Tennis shot selection made easy - the DNO theory

27 Nov 2019
#TACTICS

We all know that every ball is different πŸŽΎβš½οΈπŸ€. And yet most of the time, instead of selecting the proper shot for the specific situation, we approach different balls in the same exact way, ending up compromising our solid game for a negligible number of extra winners 😀.

Why? Because choosing wisely (aka shot selection in tennis jargon), especially when under pressure 🀯, is not an easy task. Not at all! But lucky for us πŸ€, the DNO theory comes to our aid and makes it much easier.

Ever heard about it? If not, let me tell you: you need to know about it, NOW! Especially if you wanna play smart and not just hit every ball as hard as you can, which I bet you do πŸ˜‰.

I'm Elena Margaria πŸ‘‹πŸ» and just like you, I'm on a mission to become the best tennis player I can πŸ₯‡. Even without a fancy team, or too much talent. Just with a huge desire to make it. That's why Tennis Rematch exists: to share everything I learn along the way πŸ€“, so you can get better faster, and together we can prove that we can achieve anything we set our mind to πŸ”₯.

Okey, so let’s go! Here’s what I’m going to be covering with this post πŸ‘‡πŸ».

What is the DNO theory?

DNO stands for Defense, Neutral and Offense, aka the 3 modes you can hit any stroke in tennis. And the DNO theory is an easy, yet powerful guideline you can follow to recognize which situation you're in and choose the most appropriate shot for it.

Think about it this way. You don't wanna enter a roundabout with the fifth gear 🏎, do you? The same applies to tennis: you don't wanna try a winner when you're all out of balance and moving backwards! That would be suicide πŸ˜‘πŸ”«.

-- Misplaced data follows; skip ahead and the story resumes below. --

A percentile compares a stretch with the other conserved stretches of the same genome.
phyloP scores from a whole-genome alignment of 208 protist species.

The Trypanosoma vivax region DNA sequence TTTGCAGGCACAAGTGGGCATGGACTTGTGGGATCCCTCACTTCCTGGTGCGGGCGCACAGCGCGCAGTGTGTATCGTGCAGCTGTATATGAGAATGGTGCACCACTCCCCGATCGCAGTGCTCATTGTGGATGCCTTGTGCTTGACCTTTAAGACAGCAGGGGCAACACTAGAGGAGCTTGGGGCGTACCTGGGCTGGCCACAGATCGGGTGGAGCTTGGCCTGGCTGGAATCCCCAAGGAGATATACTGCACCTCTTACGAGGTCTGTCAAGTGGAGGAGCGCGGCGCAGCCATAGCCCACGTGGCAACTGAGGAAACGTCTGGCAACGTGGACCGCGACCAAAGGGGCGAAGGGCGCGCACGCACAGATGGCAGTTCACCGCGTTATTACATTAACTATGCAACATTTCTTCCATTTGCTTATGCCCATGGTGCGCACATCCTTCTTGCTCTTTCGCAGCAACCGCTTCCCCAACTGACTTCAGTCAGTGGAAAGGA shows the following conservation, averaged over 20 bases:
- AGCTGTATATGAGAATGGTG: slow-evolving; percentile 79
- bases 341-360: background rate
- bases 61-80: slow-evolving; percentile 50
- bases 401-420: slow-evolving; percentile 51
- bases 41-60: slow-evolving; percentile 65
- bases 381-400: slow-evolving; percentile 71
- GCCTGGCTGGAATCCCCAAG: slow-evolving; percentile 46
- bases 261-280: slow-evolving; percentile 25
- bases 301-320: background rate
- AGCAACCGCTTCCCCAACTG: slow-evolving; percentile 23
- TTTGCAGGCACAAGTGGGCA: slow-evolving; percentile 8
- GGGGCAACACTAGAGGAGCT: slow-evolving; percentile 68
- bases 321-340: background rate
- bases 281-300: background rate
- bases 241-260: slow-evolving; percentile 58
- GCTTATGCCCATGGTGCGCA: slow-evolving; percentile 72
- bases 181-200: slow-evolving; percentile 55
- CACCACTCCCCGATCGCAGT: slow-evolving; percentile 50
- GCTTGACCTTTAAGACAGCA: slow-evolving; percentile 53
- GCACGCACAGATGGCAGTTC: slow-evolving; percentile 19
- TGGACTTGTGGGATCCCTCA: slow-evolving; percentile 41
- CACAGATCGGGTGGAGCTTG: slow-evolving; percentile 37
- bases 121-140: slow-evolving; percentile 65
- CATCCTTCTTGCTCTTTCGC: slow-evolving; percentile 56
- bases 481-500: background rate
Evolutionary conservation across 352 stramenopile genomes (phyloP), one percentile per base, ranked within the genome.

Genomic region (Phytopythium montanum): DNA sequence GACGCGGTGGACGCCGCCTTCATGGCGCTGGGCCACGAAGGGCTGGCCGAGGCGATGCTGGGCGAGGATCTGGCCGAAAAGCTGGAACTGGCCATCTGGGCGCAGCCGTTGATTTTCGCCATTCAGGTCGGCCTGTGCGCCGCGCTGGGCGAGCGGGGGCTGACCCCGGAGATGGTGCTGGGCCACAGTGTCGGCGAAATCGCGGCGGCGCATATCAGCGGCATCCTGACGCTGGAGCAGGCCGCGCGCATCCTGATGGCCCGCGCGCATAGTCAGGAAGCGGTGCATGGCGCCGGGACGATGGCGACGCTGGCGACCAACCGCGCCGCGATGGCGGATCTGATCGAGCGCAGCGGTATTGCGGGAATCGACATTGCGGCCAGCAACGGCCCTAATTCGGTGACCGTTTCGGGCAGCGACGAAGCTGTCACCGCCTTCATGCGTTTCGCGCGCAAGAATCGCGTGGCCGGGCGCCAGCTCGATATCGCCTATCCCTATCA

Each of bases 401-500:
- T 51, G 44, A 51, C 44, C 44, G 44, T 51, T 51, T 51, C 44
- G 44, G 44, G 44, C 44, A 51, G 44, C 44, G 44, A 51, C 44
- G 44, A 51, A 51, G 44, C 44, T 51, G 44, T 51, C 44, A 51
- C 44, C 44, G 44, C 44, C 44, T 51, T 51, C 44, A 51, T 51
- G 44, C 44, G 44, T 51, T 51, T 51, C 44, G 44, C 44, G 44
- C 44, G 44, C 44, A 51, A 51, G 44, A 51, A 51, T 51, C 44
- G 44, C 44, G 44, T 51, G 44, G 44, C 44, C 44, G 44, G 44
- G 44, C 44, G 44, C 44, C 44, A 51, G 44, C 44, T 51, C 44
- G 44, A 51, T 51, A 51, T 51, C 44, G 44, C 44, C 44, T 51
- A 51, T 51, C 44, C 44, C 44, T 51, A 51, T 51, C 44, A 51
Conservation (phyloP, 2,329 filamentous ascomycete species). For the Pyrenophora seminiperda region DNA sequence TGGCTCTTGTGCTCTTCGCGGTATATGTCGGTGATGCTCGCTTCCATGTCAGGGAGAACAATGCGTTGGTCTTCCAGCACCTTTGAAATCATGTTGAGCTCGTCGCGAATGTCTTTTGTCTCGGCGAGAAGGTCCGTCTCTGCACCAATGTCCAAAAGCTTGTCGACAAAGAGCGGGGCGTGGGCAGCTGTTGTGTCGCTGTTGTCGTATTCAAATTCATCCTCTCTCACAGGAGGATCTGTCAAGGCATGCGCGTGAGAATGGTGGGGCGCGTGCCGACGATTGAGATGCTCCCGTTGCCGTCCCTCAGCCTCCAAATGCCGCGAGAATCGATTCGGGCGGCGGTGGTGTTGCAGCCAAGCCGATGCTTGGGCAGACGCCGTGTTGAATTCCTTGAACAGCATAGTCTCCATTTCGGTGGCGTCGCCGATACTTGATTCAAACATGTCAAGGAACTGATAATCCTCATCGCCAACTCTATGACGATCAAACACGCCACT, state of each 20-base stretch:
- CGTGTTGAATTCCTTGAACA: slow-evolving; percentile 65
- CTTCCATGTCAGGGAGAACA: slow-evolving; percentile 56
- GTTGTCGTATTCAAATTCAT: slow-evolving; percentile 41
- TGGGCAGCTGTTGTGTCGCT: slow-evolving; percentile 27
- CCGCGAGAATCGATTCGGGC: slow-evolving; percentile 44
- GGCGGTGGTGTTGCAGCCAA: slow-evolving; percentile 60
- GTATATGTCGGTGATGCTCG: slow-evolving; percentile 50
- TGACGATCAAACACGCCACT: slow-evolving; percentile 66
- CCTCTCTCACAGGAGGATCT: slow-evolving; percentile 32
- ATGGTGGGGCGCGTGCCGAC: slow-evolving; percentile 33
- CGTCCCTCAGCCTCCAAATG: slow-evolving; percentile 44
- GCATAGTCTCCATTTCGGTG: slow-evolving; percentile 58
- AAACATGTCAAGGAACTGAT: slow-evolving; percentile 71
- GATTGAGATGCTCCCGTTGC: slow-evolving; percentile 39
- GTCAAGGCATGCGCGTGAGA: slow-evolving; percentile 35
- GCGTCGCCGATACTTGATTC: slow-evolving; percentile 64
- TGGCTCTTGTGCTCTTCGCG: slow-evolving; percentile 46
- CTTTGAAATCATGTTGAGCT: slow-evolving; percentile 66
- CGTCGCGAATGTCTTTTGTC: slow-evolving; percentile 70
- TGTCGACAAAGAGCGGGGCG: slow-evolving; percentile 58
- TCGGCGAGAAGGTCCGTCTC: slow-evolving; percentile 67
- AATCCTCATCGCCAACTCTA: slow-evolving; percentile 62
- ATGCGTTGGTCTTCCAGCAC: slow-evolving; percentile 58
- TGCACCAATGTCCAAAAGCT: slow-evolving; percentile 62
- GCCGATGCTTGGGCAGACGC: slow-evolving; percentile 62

Instead, you wanna be aware of the situation, so that you can act accordingly and maximize your chance of success πŸ†.

Easier said than done? Nope, not this time, trust me! You just need to pay attention to a few things, and there you have it!

What factors define the situation you are in?

β‘  The height of the ball 🎾 when you make contact with the ball:

πŸ”Έ above the net πŸ‘‰πŸ» offensive situation

πŸ”Έ under the net πŸ‘‰πŸ» defensive situation

β‘‘ The position of your feet πŸ‘£ when you make contact with the ball:

πŸ”Ή inside the baseline πŸ‘‰πŸ» offensive situation

πŸ”Ή outside the baseline πŸ‘‰πŸ» defensive situation

And what about the neutral situation? How do you recognize it? Easy! When a combination of offensive and defensive factors occur. For example:

πŸ”Ί ball under the net + feet inside the baseline

πŸ”Ί ball over the net + feet outside the baseline

Ok, now you know how to define the situation you're in. Is that all? Of course not ❌, you're just half way! The second and last piece of the puzzle 🧩 is to play the proper shot, with the correct gear βš™οΈ. But what does that mean? Which one is the correct gear?

What's the difference between a defensive shot, a neutral shot and an offensive shot?

A neutral shot is a shot you hit to protect yourself 😏. Its aim is not to hurt your opponent, but making sure you're not hurt with the following shot. It's a low-risk, high-percentage shot. Needless to say, it's also the most important shot of all and the one you should be hitting the most. Examples of neutral shots are a solid volley to the middle of the court, a deep heavy forehand, a low well-placed passing shot etc.